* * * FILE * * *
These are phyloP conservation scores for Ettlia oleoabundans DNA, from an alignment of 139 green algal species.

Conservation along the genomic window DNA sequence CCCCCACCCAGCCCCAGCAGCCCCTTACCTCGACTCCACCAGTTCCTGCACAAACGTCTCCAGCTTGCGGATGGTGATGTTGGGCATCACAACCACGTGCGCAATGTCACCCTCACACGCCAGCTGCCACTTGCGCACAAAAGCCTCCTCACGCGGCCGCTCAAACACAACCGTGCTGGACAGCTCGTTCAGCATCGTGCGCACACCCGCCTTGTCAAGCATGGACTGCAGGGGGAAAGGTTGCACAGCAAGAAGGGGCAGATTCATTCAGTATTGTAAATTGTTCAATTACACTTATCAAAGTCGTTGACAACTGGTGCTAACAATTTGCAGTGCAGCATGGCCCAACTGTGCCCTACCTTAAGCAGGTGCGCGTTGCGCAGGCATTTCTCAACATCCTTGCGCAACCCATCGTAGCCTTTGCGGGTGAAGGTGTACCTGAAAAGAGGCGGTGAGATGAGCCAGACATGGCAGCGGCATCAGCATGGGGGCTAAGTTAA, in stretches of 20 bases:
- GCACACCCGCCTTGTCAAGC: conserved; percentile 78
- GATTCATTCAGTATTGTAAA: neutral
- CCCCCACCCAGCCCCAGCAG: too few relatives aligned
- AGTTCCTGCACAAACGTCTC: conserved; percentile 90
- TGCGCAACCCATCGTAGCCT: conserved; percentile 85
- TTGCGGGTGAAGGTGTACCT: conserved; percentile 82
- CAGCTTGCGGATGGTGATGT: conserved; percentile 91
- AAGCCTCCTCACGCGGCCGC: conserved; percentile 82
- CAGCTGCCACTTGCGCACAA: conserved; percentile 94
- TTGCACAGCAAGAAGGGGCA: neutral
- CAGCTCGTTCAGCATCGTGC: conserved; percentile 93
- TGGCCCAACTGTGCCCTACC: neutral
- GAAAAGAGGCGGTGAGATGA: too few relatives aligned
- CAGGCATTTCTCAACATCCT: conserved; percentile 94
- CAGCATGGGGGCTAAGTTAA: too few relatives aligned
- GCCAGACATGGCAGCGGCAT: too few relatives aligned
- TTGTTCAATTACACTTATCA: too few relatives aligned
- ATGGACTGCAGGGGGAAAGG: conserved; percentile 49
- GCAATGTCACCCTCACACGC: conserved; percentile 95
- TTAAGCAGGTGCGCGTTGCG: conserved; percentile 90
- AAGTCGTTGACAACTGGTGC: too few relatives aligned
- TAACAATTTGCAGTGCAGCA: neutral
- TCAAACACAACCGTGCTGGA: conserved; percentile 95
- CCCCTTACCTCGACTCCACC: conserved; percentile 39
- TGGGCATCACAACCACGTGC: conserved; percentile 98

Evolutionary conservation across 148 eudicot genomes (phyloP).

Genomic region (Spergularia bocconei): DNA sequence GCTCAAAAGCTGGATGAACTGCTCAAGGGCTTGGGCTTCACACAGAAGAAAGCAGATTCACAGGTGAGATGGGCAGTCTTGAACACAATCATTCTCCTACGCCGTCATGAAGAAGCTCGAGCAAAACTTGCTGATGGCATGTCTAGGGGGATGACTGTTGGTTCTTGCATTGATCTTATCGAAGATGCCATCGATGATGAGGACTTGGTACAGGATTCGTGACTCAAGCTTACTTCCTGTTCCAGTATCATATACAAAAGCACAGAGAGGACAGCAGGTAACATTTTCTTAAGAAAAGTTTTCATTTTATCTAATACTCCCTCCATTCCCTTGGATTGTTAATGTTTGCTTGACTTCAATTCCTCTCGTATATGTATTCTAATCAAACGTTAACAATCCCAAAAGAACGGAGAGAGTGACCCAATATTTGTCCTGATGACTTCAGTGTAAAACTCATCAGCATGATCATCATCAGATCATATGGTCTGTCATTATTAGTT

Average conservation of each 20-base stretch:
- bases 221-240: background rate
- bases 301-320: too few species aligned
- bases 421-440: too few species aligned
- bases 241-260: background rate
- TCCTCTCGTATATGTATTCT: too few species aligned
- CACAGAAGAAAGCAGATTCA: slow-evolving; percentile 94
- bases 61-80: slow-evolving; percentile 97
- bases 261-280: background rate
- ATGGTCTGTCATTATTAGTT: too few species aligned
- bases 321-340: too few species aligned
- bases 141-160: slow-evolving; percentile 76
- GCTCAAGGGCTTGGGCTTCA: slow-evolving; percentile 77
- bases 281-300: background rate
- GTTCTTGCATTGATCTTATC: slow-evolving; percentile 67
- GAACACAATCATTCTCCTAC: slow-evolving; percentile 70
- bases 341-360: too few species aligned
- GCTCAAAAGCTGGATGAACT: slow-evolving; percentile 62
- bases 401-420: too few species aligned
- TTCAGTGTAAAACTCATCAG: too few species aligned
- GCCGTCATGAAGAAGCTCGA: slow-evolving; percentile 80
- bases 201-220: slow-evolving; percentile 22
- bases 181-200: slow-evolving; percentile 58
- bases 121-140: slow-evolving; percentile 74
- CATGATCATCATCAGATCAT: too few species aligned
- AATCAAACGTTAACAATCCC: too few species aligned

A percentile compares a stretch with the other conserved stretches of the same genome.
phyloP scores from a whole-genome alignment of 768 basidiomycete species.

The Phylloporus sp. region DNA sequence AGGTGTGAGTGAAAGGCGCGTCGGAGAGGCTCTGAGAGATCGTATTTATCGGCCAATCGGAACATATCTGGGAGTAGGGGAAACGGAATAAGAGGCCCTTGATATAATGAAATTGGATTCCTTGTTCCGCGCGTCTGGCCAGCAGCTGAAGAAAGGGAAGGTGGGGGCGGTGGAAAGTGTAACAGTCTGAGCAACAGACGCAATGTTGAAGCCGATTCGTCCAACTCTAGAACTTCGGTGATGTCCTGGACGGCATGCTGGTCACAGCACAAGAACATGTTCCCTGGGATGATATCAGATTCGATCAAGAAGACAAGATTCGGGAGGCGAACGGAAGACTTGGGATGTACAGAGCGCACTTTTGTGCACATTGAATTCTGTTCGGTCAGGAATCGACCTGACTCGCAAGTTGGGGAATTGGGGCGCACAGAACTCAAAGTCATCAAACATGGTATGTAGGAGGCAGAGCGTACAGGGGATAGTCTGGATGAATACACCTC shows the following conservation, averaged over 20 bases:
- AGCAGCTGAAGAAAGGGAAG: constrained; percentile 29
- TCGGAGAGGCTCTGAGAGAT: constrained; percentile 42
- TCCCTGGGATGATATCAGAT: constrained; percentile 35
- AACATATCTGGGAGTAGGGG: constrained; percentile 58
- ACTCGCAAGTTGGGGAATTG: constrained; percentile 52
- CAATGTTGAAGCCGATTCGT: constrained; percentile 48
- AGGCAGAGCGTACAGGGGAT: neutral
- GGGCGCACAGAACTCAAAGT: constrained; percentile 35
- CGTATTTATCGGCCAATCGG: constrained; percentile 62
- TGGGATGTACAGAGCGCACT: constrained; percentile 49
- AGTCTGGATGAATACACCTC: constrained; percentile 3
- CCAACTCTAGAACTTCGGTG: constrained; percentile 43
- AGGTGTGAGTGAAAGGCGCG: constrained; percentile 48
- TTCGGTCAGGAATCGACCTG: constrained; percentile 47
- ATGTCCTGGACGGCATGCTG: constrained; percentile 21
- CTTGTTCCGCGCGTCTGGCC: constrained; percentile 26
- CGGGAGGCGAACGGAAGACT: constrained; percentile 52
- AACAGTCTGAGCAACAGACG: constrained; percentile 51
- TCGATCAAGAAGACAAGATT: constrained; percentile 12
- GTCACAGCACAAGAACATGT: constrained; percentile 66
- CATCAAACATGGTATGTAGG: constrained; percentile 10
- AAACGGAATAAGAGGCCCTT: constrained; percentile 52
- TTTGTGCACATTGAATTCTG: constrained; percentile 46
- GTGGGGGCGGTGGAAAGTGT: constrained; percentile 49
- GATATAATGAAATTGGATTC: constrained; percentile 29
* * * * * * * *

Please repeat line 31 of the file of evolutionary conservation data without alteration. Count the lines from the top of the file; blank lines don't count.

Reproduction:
- bases 221-240: background rate